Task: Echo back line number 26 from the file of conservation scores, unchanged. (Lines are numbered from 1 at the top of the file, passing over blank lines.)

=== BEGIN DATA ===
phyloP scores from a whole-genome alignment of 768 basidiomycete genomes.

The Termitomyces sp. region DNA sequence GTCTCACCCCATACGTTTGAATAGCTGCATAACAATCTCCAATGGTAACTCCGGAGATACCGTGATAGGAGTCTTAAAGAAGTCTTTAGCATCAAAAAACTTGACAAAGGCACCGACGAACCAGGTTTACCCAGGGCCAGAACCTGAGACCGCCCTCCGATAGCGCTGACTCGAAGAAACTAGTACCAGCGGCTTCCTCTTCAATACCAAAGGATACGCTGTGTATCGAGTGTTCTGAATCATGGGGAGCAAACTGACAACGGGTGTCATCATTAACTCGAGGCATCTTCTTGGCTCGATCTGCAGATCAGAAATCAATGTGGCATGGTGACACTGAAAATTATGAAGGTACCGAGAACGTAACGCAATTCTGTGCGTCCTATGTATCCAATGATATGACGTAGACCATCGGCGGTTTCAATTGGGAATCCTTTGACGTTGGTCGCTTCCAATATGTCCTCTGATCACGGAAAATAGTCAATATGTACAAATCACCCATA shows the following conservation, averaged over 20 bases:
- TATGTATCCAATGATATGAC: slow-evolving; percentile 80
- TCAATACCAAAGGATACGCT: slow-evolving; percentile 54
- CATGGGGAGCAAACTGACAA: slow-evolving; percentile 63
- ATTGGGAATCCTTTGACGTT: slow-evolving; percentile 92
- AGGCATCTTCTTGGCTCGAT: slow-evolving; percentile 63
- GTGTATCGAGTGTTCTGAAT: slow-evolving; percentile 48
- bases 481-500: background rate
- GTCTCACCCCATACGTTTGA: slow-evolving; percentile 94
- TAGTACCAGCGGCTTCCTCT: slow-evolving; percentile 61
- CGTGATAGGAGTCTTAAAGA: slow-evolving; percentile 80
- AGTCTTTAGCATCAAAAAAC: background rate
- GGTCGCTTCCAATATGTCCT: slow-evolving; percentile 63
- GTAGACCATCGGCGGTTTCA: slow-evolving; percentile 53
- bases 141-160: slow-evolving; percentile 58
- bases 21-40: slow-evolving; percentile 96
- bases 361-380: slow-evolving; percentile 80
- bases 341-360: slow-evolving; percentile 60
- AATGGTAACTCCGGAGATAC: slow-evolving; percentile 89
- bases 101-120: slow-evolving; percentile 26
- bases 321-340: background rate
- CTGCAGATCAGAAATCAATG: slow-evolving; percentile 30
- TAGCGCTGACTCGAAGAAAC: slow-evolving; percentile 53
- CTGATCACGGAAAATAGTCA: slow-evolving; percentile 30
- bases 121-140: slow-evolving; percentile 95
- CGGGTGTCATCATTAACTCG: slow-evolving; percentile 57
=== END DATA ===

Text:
- bases 121-140: slow-evolving; percentile 95